When discussing water and sanitation issues, technology is often seen as the key element by many stakeholders. Within a multinational project, the opportunity was taken to analyse the experiences with the existing water infrastructure to look behind this assumption and - if not working satisfactory - to identify the key requirements that obviously have not been met. Following this, it should be possible to prepare a set of requirements to learn from this.
In this paper, existing wastewater treatment practices in 7 African countries, i.e. Algeria, Burkina Faso, Egypt, Ghana, Morocco, Senegal and Tunisia, are reported. Data were collected by questioning wastewater treatment plants managers as well as treated wastewater users in 2012. This study showed that 0.2 to 63 L/d/person of wastewater are treated in these countries, with the higher levels obtained for North Africa.
This study was undertaken to analyze farmers’ adaption to water scarcity in the command area of a secondary canal in the Nile Delta of Egypt. The results revealed that farmers’ responses were driven by a multiplicity of factors, beyond water scarcity or profit maximization. These additional factors include food security of the family, risk management, social capital and history of farmers, and most unexpectedly the collective dimension of crop choice.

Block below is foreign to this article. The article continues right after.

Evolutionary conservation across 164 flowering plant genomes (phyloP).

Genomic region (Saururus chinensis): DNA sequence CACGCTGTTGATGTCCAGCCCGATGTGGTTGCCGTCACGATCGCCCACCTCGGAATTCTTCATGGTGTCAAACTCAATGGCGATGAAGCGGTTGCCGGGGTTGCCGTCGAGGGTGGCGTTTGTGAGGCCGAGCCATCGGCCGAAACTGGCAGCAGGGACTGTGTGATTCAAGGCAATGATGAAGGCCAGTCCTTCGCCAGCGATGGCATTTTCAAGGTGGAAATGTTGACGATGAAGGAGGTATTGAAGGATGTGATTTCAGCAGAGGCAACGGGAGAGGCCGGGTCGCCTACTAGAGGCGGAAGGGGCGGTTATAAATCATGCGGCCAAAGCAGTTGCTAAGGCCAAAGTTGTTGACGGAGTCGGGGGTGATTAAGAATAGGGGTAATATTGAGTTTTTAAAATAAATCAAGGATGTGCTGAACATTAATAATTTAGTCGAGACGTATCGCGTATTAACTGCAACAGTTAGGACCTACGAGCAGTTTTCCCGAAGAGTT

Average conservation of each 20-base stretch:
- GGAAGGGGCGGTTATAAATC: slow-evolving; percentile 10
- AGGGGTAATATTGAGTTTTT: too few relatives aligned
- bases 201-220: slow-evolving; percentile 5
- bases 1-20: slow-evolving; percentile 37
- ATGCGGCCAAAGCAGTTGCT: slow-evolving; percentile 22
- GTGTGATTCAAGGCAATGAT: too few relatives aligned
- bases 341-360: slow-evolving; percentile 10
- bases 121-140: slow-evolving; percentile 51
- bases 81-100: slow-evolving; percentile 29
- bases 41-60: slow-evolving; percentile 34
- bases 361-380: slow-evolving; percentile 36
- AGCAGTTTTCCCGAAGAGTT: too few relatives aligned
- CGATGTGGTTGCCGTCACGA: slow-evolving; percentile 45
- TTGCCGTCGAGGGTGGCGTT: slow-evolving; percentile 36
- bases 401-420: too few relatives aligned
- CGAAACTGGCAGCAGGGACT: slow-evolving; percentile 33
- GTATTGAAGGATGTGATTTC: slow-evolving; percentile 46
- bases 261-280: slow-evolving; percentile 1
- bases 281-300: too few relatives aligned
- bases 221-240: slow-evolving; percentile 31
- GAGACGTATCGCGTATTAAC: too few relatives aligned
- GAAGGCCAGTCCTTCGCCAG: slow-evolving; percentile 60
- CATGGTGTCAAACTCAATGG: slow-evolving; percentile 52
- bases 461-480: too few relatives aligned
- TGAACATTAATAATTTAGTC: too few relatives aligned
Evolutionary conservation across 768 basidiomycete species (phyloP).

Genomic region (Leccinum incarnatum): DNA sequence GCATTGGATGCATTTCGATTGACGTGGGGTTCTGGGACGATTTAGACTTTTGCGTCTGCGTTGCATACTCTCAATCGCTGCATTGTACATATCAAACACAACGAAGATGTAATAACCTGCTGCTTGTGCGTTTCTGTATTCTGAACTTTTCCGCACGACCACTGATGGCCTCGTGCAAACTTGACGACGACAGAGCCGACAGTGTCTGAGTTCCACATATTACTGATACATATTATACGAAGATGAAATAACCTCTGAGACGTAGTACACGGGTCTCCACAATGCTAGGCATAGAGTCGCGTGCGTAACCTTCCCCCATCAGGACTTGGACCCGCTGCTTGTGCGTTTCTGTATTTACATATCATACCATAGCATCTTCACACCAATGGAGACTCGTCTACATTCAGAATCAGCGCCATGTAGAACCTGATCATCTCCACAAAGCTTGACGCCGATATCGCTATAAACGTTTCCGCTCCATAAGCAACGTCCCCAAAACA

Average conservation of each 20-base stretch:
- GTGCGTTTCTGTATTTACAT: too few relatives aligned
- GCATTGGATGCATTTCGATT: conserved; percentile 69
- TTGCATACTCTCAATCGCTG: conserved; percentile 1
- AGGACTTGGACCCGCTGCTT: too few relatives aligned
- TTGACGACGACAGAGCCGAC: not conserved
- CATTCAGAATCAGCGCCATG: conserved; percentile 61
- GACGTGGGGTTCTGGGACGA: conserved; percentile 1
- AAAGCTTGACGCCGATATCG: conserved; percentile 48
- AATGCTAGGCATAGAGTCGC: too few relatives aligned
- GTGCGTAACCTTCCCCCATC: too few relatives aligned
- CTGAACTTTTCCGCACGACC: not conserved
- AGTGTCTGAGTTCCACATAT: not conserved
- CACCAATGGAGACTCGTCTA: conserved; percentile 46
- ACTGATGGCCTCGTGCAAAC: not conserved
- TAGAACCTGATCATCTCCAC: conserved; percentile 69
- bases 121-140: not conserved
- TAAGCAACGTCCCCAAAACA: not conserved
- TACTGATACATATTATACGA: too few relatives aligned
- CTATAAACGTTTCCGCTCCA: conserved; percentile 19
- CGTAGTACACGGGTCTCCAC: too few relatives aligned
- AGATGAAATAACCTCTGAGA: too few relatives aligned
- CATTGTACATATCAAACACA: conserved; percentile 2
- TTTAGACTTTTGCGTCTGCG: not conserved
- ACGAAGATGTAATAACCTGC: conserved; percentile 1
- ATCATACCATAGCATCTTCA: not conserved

This study attempted to predict the likely impacts of a dam reservoir and flow regulation on riparian plant composition and diversity. The study was conducted around the Koga dam in the upper part of the Blue Nile basin in the northwestern part of Ethiopia. Floristic composition and diversity in the riverine and adjacent sites of the river was studied. The presence of plant species that would be affected by the storage of the Koga River water and the modification of the downstream river flow regime were assessed.
Crop growth models play a major role in sustaining the world-wide food security. These models are used to simulate crop growth during the growing season, and the final crop yield at the end of the growing season, given the farmers’ management practices. At a more strategic level, these crop growth models play an important role to decision makers to take timely decisions regarding food import and/or export strategies. The simulation accuracy of crop growth models relies on the quality of the input data.
This paper provides the methodology and results of a cross-scale diagnostic performance assessment program of the irrigation water management in the old lands of the Nile Delta of Egypt. The analysis was done at three levels; main canal level, branch canals level and on-farm level of the Meet Yazid command (82,740 ha) for the year 2008-2009 to highlight areas for improvement. At the main canal level the annual average percentage of irrigation water returning to drains and groundwater was 53% of the total water supplied.